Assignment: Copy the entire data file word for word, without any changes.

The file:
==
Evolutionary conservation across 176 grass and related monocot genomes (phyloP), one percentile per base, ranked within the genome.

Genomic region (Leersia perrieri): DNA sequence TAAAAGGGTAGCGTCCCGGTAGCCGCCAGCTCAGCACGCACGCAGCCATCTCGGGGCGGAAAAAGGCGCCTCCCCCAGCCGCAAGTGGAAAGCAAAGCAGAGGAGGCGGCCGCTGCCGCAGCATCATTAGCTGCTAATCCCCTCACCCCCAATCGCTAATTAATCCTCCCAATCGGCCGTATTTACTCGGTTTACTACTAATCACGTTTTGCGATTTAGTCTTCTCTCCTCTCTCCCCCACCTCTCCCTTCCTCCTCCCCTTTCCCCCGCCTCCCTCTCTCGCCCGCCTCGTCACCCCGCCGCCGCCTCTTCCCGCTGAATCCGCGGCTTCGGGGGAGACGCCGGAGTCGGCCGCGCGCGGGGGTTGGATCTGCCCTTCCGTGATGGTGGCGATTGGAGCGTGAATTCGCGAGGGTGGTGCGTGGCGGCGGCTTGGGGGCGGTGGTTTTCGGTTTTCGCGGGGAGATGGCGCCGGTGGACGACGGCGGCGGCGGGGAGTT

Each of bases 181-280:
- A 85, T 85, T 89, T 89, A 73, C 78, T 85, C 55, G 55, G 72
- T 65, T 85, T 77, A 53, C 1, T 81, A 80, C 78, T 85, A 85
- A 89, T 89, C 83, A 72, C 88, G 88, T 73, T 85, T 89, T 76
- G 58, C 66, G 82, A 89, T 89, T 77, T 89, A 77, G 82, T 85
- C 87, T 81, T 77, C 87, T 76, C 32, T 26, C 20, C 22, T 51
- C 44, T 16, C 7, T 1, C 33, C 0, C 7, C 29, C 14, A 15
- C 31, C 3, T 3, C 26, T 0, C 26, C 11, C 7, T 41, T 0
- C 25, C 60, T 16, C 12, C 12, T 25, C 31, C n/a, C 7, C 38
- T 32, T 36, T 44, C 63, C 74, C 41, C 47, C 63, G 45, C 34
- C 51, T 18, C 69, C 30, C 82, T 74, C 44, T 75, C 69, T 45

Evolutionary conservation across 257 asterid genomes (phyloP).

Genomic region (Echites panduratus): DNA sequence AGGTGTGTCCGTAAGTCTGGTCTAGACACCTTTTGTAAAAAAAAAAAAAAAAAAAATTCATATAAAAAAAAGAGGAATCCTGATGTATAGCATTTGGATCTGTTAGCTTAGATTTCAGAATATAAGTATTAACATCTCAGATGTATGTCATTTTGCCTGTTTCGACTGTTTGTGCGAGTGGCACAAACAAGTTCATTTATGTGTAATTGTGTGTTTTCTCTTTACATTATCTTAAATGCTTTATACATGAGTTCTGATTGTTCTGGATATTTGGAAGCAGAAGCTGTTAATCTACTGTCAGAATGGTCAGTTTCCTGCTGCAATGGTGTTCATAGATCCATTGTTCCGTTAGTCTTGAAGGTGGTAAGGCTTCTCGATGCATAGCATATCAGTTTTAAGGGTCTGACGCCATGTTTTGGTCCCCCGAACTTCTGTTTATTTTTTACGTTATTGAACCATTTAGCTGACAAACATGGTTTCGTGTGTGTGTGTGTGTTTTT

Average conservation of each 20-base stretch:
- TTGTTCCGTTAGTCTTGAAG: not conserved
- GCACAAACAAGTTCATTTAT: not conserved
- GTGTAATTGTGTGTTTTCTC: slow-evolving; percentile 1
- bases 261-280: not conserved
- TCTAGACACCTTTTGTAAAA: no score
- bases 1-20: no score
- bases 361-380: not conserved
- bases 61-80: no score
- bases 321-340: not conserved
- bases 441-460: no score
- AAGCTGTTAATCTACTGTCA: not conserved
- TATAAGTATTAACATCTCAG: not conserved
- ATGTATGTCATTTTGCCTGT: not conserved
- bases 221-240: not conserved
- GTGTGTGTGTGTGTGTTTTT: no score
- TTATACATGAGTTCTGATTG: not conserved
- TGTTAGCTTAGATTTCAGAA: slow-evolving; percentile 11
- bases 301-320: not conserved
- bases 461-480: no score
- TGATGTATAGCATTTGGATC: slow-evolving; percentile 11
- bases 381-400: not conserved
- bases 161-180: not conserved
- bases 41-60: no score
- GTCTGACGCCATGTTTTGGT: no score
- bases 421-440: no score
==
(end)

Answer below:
Evolutionary conservation across 176 grass and related monocot genomes (phyloP), one percentile per base, ranked within the genome.

Genomic region (Leersia perrieri): DNA sequence TAAAAGGGTAGCGTCCCGGTAGCCGCCAGCTCAGCACGCACGCAGCCATCTCGGGGCGGAAAAAGGCGCCTCCCCCAGCCGCAAGTGGAAAGCAAAGCAGAGGAGGCGGCCGCTGCCGCAGCATCATTAGCTGCTAATCCCCTCACCCCCAATCGCTAATTAATCCTCCCAATCGGCCGTATTTACTCGGTTTACTACTAATCACGTTTTGCGATTTAGTCTTCTCTCCTCTCTCCCCCACCTCTCCCTTCCTCCTCCCCTTTCCCCCGCCTCCCTCTCTCGCCCGCCTCGTCACCCCGCCGCCGCCTCTTCCCGCTGAATCCGCGGCTTCGGGGGAGACGCCGGAGTCGGCCGCGCGCGGGGGTTGGATCTGCCCTTCCGTGATGGTGGCGATTGGAGCGTGAATTCGCGAGGGTGGTGCGTGGCGGCGGCTTGGGGGCGGTGGTTTTCGGTTTTCGCGGGGAGATGGCGCCGGTGGACGACGGCGGCGGCGGGGAGTT

Each of bases 181-280:
- A 85, T 85, T 89, T 89, A 73, C 78, T 85, C 55, G 55, G 72
- T 65, T 85, T 77, A 53, C 1, T 81, A 80, C 78, T 85, A 85
- A 89, T 89, C 83, A 72, C 88, G 88, T 73, T 85, T 89, T 76
- G 58, C 66, G 82, A 89, T 89, T 77, T 89, A 77, G 82, T 85
- C 87, T 81, T 77, C 87, T 76, C 32, T 26, C 20, C 22, T 51
- C 44, T 16, C 7, T 1, C 33, C 0, C 7, C 29, C 14, A 15
- C 31, C 3, T 3, C 26, T 0, C 26, C 11, C 7, T 41, T 0
- C 25, C 60, T 16, C 12, C 12, T 25, C 31, C n/a, C 7, C 38
- T 32, T 36, T 44, C 63, C 74, C 41, C 47, C 63, G 45, C 34
- C 51, T 18, C 69, C 30, C 82, T 74, C 44, T 75, C 69, T 45

Evolutionary conservation across 257 asterid genomes (phyloP).

Genomic region (Echites panduratus): DNA sequence AGGTGTGTCCGTAAGTCTGGTCTAGACACCTTTTGTAAAAAAAAAAAAAAAAAAAATTCATATAAAAAAAAGAGGAATCCTGATGTATAGCATTTGGATCTGTTAGCTTAGATTTCAGAATATAAGTATTAACATCTCAGATGTATGTCATTTTGCCTGTTTCGACTGTTTGTGCGAGTGGCACAAACAAGTTCATTTATGTGTAATTGTGTGTTTTCTCTTTACATTATCTTAAATGCTTTATACATGAGTTCTGATTGTTCTGGATATTTGGAAGCAGAAGCTGTTAATCTACTGTCAGAATGGTCAGTTTCCTGCTGCAATGGTGTTCATAGATCCATTGTTCCGTTAGTCTTGAAGGTGGTAAGGCTTCTCGATGCATAGCATATCAGTTTTAAGGGTCTGACGCCATGTTTTGGTCCCCCGAACTTCTGTTTATTTTTTACGTTATTGAACCATTTAGCTGACAAACATGGTTTCGTGTGTGTGTGTGTGTTTTT

Average conservation of each 20-base stretch:
- TTGTTCCGTTAGTCTTGAAG: not conserved
- GCACAAACAAGTTCATTTAT: not conserved
- GTGTAATTGTGTGTTTTCTC: slow-evolving; percentile 1
- bases 261-280: not conserved
- TCTAGACACCTTTTGTAAAA: no score
- bases 1-20: no score
- bases 361-380: not conserved
- bases 61-80: no score
- bases 321-340: not conserved
- bases 441-460: no score
- AAGCTGTTAATCTACTGTCA: not conserved
- TATAAGTATTAACATCTCAG: not conserved
- ATGTATGTCATTTTGCCTGT: not conserved
- bases 221-240: not conserved
- GTGTGTGTGTGTGTGTTTTT: no score
- TTATACATGAGTTCTGATTG: not conserved
- TGTTAGCTTAGATTTCAGAA: slow-evolving; percentile 11
- bases 301-320: not conserved
- bases 461-480: no score
- TGATGTATAGCATTTGGATC: slow-evolving; percentile 11
- bases 381-400: not conserved
- bases 161-180: not conserved
- bases 41-60: no score
- GTCTGACGCCATGTTTTGGT: no score
- bases 421-440: no score